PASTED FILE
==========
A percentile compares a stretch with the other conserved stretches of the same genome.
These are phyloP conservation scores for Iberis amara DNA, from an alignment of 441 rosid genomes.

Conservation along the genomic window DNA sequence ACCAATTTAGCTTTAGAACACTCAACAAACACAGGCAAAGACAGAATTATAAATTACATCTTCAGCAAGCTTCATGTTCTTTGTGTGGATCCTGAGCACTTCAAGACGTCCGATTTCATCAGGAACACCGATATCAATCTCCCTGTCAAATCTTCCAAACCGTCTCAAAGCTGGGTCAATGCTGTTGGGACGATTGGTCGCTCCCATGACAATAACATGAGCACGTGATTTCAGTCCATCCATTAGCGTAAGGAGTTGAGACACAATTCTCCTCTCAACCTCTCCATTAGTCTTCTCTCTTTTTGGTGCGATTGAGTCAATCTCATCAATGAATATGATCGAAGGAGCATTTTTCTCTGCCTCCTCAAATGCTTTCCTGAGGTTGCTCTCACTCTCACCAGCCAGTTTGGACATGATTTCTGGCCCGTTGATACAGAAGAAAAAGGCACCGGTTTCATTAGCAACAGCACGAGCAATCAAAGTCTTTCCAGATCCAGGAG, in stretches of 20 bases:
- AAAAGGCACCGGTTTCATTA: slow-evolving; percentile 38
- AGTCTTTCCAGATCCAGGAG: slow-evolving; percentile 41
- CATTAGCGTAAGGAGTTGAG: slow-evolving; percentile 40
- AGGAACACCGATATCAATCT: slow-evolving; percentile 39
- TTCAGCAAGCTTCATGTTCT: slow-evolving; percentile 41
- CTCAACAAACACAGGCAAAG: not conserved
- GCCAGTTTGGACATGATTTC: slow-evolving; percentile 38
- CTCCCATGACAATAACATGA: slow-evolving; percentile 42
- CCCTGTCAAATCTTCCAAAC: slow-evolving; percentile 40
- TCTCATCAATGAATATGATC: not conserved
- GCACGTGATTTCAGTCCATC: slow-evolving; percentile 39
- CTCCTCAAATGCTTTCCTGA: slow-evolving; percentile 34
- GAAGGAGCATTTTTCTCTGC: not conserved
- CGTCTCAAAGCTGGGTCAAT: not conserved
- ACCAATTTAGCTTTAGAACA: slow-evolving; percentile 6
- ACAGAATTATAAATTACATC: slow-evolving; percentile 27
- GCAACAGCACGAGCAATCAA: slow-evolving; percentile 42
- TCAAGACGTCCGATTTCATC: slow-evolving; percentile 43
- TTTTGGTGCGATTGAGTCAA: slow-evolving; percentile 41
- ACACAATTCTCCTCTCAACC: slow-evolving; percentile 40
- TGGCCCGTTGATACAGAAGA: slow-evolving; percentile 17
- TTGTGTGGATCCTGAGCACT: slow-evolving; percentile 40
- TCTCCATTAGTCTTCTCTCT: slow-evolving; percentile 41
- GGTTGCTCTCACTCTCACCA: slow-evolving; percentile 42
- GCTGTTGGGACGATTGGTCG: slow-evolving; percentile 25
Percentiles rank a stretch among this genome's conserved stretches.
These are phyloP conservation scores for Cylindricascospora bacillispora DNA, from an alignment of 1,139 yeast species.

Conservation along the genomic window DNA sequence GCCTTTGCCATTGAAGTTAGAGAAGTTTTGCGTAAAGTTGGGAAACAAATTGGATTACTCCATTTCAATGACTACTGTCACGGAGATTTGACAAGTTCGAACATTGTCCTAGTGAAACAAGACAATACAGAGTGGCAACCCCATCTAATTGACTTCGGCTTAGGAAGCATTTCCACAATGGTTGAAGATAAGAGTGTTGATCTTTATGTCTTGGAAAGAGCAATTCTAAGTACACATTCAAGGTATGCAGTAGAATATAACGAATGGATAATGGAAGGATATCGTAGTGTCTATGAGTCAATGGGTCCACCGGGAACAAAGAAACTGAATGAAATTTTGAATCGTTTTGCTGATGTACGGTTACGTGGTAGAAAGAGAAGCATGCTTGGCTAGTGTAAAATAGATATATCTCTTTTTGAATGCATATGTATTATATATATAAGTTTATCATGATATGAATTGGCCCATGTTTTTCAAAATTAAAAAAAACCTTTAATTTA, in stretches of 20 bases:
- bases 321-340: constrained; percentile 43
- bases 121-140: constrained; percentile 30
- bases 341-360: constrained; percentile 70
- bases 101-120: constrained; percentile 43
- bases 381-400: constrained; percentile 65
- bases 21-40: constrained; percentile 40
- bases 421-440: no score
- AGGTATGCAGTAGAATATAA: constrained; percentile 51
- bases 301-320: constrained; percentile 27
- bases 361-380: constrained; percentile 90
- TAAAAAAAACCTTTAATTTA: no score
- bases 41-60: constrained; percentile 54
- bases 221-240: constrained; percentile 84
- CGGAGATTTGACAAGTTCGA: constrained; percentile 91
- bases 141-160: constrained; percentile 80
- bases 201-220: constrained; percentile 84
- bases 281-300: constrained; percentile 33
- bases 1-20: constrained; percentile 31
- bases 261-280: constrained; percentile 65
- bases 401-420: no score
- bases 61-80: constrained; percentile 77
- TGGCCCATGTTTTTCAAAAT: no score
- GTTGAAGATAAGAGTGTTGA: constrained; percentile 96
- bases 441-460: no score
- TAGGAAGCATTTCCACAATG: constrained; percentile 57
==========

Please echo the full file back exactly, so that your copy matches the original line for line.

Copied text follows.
A percentile compares a stretch with the other conserved stretches of the same genome.
These are phyloP conservation scores for Iberis amara DNA, from an alignment of 441 rosid genomes.

Conservation along the genomic window DNA sequence ACCAATTTAGCTTTAGAACACTCAACAAACACAGGCAAAGACAGAATTATAAATTACATCTTCAGCAAGCTTCATGTTCTTTGTGTGGATCCTGAGCACTTCAAGACGTCCGATTTCATCAGGAACACCGATATCAATCTCCCTGTCAAATCTTCCAAACCGTCTCAAAGCTGGGTCAATGCTGTTGGGACGATTGGTCGCTCCCATGACAATAACATGAGCACGTGATTTCAGTCCATCCATTAGCGTAAGGAGTTGAGACACAATTCTCCTCTCAACCTCTCCATTAGTCTTCTCTCTTTTTGGTGCGATTGAGTCAATCTCATCAATGAATATGATCGAAGGAGCATTTTTCTCTGCCTCCTCAAATGCTTTCCTGAGGTTGCTCTCACTCTCACCAGCCAGTTTGGACATGATTTCTGGCCCGTTGATACAGAAGAAAAAGGCACCGGTTTCATTAGCAACAGCACGAGCAATCAAAGTCTTTCCAGATCCAGGAG, in stretches of 20 bases:
- AAAAGGCACCGGTTTCATTA: slow-evolving; percentile 38
- AGTCTTTCCAGATCCAGGAG: slow-evolving; percentile 41
- CATTAGCGTAAGGAGTTGAG: slow-evolving; percentile 40
- AGGAACACCGATATCAATCT: slow-evolving; percentile 39
- TTCAGCAAGCTTCATGTTCT: slow-evolving; percentile 41
- CTCAACAAACACAGGCAAAG: not conserved
- GCCAGTTTGGACATGATTTC: slow-evolving; percentile 38
- CTCCCATGACAATAACATGA: slow-evolving; percentile 42
- CCCTGTCAAATCTTCCAAAC: slow-evolving; percentile 40
- TCTCATCAATGAATATGATC: not conserved
- GCACGTGATTTCAGTCCATC: slow-evolving; percentile 39
- CTCCTCAAATGCTTTCCTGA: slow-evolving; percentile 34
- GAAGGAGCATTTTTCTCTGC: not conserved
- CGTCTCAAAGCTGGGTCAAT: not conserved
- ACCAATTTAGCTTTAGAACA: slow-evolving; percentile 6
- ACAGAATTATAAATTACATC: slow-evolving; percentile 27
- GCAACAGCACGAGCAATCAA: slow-evolving; percentile 42
- TCAAGACGTCCGATTTCATC: slow-evolving; percentile 43
- TTTTGGTGCGATTGAGTCAA: slow-evolving; percentile 41
- ACACAATTCTCCTCTCAACC: slow-evolving; percentile 40
- TGGCCCGTTGATACAGAAGA: slow-evolving; percentile 17
- TTGTGTGGATCCTGAGCACT: slow-evolving; percentile 40
- TCTCCATTAGTCTTCTCTCT: slow-evolving; percentile 41
- GGTTGCTCTCACTCTCACCA: slow-evolving; percentile 42
- GCTGTTGGGACGATTGGTCG: slow-evolving; percentile 25
Percentiles rank a stretch among this genome's conserved stretches.
These are phyloP conservation scores for Cylindricascospora bacillispora DNA, from an alignment of 1,139 yeast species.

Conservation along the genomic window DNA sequence GCCTTTGCCATTGAAGTTAGAGAAGTTTTGCGTAAAGTTGGGAAACAAATTGGATTACTCCATTTCAATGACTACTGTCACGGAGATTTGACAAGTTCGAACATTGTCCTAGTGAAACAAGACAATACAGAGTGGCAACCCCATCTAATTGACTTCGGCTTAGGAAGCATTTCCACAATGGTTGAAGATAAGAGTGTTGATCTTTATGTCTTGGAAAGAGCAATTCTAAGTACACATTCAAGGTATGCAGTAGAATATAACGAATGGATAATGGAAGGATATCGTAGTGTCTATGAGTCAATGGGTCCACCGGGAACAAAGAAACTGAATGAAATTTTGAATCGTTTTGCTGATGTACGGTTACGTGGTAGAAAGAGAAGCATGCTTGGCTAGTGTAAAATAGATATATCTCTTTTTGAATGCATATGTATTATATATATAAGTTTATCATGATATGAATTGGCCCATGTTTTTCAAAATTAAAAAAAACCTTTAATTTA, in stretches of 20 bases:
- bases 321-340: constrained; percentile 43
- bases 121-140: constrained; percentile 30
- bases 341-360: constrained; percentile 70
- bases 101-120: constrained; percentile 43
- bases 381-400: constrained; percentile 65
- bases 21-40: constrained; percentile 40
- bases 421-440: no score
- AGGTATGCAGTAGAATATAA: constrained; percentile 51
- bases 301-320: constrained; percentile 27
- bases 361-380: constrained; percentile 90
- TAAAAAAAACCTTTAATTTA: no score
- bases 41-60: constrained; percentile 54
- bases 221-240: constrained; percentile 84
- CGGAGATTTGACAAGTTCGA: constrained; percentile 91
- bases 141-160: constrained; percentile 80
- bases 201-220: constrained; percentile 84
- bases 281-300: constrained; percentile 33
- bases 1-20: constrained; percentile 31
- bases 261-280: constrained; percentile 65
- bases 401-420: no score
- bases 61-80: constrained; percentile 77
- TGGCCCATGTTTTTCAAAAT: no score
- GTTGAAGATAAGAGTGTTGA: constrained; percentile 96
- bases 441-460: no score
- TAGGAAGCATTTCCACAATG: constrained; percentile 57